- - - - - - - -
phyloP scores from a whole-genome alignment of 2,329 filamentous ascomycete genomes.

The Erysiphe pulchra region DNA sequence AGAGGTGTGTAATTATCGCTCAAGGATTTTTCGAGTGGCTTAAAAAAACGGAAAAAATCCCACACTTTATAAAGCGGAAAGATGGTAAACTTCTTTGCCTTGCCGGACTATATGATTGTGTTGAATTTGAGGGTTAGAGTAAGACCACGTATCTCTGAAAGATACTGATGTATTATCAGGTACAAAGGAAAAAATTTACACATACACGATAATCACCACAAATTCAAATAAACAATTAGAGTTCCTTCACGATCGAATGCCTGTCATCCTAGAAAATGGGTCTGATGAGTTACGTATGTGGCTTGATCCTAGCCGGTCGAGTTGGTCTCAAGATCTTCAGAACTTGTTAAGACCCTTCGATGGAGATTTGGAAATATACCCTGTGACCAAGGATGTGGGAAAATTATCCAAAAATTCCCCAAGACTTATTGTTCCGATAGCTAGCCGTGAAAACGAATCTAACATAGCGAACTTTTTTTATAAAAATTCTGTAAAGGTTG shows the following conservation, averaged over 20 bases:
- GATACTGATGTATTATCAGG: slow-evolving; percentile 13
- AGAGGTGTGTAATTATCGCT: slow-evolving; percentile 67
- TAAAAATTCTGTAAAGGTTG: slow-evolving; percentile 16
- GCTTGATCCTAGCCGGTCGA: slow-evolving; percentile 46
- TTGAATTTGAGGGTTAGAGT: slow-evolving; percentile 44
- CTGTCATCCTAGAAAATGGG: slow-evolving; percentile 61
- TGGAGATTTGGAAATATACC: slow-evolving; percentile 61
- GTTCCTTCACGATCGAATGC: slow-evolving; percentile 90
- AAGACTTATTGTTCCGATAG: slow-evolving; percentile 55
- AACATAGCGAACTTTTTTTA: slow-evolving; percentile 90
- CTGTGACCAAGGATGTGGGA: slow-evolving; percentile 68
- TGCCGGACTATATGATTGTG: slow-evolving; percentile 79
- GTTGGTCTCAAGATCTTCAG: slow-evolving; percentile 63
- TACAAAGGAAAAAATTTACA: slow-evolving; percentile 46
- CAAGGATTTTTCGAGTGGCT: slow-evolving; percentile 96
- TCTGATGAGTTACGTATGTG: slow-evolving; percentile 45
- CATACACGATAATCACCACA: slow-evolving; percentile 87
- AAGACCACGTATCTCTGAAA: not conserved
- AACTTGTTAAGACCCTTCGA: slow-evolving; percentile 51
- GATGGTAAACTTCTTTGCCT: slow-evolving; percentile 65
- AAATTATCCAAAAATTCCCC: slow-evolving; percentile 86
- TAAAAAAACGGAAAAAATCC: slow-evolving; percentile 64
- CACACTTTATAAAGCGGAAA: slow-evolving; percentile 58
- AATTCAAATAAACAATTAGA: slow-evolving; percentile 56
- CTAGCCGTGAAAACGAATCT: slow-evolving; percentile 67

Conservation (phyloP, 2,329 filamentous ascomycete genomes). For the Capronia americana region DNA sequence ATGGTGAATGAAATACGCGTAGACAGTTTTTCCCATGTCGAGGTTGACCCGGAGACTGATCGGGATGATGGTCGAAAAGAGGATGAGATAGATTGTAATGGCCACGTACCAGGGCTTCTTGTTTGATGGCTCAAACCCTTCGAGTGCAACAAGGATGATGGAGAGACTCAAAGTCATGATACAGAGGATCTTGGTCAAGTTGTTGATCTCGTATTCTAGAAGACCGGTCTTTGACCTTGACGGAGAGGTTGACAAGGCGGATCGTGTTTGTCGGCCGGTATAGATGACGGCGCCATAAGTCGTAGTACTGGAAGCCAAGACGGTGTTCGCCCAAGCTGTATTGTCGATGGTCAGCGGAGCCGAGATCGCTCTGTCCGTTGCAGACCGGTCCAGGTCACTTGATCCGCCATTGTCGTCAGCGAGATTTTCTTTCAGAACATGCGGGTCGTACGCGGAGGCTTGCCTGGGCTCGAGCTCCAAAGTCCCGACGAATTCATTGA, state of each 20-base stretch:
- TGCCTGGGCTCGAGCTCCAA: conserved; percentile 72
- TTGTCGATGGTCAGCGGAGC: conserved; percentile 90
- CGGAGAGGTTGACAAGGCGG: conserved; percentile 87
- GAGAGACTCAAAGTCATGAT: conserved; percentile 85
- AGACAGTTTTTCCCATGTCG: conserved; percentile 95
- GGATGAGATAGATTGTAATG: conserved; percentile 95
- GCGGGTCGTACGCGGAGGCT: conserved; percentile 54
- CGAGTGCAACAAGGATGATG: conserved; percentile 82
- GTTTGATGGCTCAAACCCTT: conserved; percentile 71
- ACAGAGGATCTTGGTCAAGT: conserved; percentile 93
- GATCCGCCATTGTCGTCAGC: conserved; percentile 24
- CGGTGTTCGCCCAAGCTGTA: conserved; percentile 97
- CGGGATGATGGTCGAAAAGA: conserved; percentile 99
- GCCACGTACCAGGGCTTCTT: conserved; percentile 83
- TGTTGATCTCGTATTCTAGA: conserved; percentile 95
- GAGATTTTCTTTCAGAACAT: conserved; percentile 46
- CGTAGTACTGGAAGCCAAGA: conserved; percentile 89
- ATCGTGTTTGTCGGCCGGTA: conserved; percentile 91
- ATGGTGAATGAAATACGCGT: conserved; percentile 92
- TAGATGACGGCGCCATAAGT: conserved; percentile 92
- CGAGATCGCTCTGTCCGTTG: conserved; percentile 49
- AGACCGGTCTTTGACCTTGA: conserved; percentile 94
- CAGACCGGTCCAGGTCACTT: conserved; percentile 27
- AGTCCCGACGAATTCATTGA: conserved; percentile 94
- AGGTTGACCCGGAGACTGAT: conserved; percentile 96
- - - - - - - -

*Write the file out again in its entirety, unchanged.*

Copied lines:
phyloP scores from a whole-genome alignment of 2,329 filamentous ascomycete genomes.

The Erysiphe pulchra region DNA sequence AGAGGTGTGTAATTATCGCTCAAGGATTTTTCGAGTGGCTTAAAAAAACGGAAAAAATCCCACACTTTATAAAGCGGAAAGATGGTAAACTTCTTTGCCTTGCCGGACTATATGATTGTGTTGAATTTGAGGGTTAGAGTAAGACCACGTATCTCTGAAAGATACTGATGTATTATCAGGTACAAAGGAAAAAATTTACACATACACGATAATCACCACAAATTCAAATAAACAATTAGAGTTCCTTCACGATCGAATGCCTGTCATCCTAGAAAATGGGTCTGATGAGTTACGTATGTGGCTTGATCCTAGCCGGTCGAGTTGGTCTCAAGATCTTCAGAACTTGTTAAGACCCTTCGATGGAGATTTGGAAATATACCCTGTGACCAAGGATGTGGGAAAATTATCCAAAAATTCCCCAAGACTTATTGTTCCGATAGCTAGCCGTGAAAACGAATCTAACATAGCGAACTTTTTTTATAAAAATTCTGTAAAGGTTG shows the following conservation, averaged over 20 bases:
- GATACTGATGTATTATCAGG: slow-evolving; percentile 13
- AGAGGTGTGTAATTATCGCT: slow-evolving; percentile 67
- TAAAAATTCTGTAAAGGTTG: slow-evolving; percentile 16
- GCTTGATCCTAGCCGGTCGA: slow-evolving; percentile 46
- TTGAATTTGAGGGTTAGAGT: slow-evolving; percentile 44
- CTGTCATCCTAGAAAATGGG: slow-evolving; percentile 61
- TGGAGATTTGGAAATATACC: slow-evolving; percentile 61
- GTTCCTTCACGATCGAATGC: slow-evolving; percentile 90
- AAGACTTATTGTTCCGATAG: slow-evolving; percentile 55
- AACATAGCGAACTTTTTTTA: slow-evolving; percentile 90
- CTGTGACCAAGGATGTGGGA: slow-evolving; percentile 68
- TGCCGGACTATATGATTGTG: slow-evolving; percentile 79
- GTTGGTCTCAAGATCTTCAG: slow-evolving; percentile 63
- TACAAAGGAAAAAATTTACA: slow-evolving; percentile 46
- CAAGGATTTTTCGAGTGGCT: slow-evolving; percentile 96
- TCTGATGAGTTACGTATGTG: slow-evolving; percentile 45
- CATACACGATAATCACCACA: slow-evolving; percentile 87
- AAGACCACGTATCTCTGAAA: not conserved
- AACTTGTTAAGACCCTTCGA: slow-evolving; percentile 51
- GATGGTAAACTTCTTTGCCT: slow-evolving; percentile 65
- AAATTATCCAAAAATTCCCC: slow-evolving; percentile 86
- TAAAAAAACGGAAAAAATCC: slow-evolving; percentile 64
- CACACTTTATAAAGCGGAAA: slow-evolving; percentile 58
- AATTCAAATAAACAATTAGA: slow-evolving; percentile 56
- CTAGCCGTGAAAACGAATCT: slow-evolving; percentile 67

Conservation (phyloP, 2,329 filamentous ascomycete genomes). For the Capronia americana region DNA sequence ATGGTGAATGAAATACGCGTAGACAGTTTTTCCCATGTCGAGGTTGACCCGGAGACTGATCGGGATGATGGTCGAAAAGAGGATGAGATAGATTGTAATGGCCACGTACCAGGGCTTCTTGTTTGATGGCTCAAACCCTTCGAGTGCAACAAGGATGATGGAGAGACTCAAAGTCATGATACAGAGGATCTTGGTCAAGTTGTTGATCTCGTATTCTAGAAGACCGGTCTTTGACCTTGACGGAGAGGTTGACAAGGCGGATCGTGTTTGTCGGCCGGTATAGATGACGGCGCCATAAGTCGTAGTACTGGAAGCCAAGACGGTGTTCGCCCAAGCTGTATTGTCGATGGTCAGCGGAGCCGAGATCGCTCTGTCCGTTGCAGACCGGTCCAGGTCACTTGATCCGCCATTGTCGTCAGCGAGATTTTCTTTCAGAACATGCGGGTCGTACGCGGAGGCTTGCCTGGGCTCGAGCTCCAAAGTCCCGACGAATTCATTGA, state of each 20-base stretch:
- TGCCTGGGCTCGAGCTCCAA: conserved; percentile 72
- TTGTCGATGGTCAGCGGAGC: conserved; percentile 90
- CGGAGAGGTTGACAAGGCGG: conserved; percentile 87
- GAGAGACTCAAAGTCATGAT: conserved; percentile 85
- AGACAGTTTTTCCCATGTCG: conserved; percentile 95
- GGATGAGATAGATTGTAATG: conserved; percentile 95
- GCGGGTCGTACGCGGAGGCT: conserved; percentile 54
- CGAGTGCAACAAGGATGATG: conserved; percentile 82
- GTTTGATGGCTCAAACCCTT: conserved; percentile 71
- ACAGAGGATCTTGGTCAAGT: conserved; percentile 93
- GATCCGCCATTGTCGTCAGC: conserved; percentile 24
- CGGTGTTCGCCCAAGCTGTA: conserved; percentile 97
- CGGGATGATGGTCGAAAAGA: conserved; percentile 99
- GCCACGTACCAGGGCTTCTT: conserved; percentile 83
- TGTTGATCTCGTATTCTAGA: conserved; percentile 95
- GAGATTTTCTTTCAGAACAT: conserved; percentile 46
- CGTAGTACTGGAAGCCAAGA: conserved; percentile 89
- ATCGTGTTTGTCGGCCGGTA: conserved; percentile 91
- ATGGTGAATGAAATACGCGT: conserved; percentile 92
- TAGATGACGGCGCCATAAGT: conserved; percentile 92
- CGAGATCGCTCTGTCCGTTG: conserved; percentile 49
- AGACCGGTCTTTGACCTTGA: conserved; percentile 94
- CAGACCGGTCCAGGTCACTT: conserved; percentile 27
- AGTCCCGACGAATTCATTGA: conserved; percentile 94
- AGGTTGACCCGGAGACTGAT: conserved; percentile 96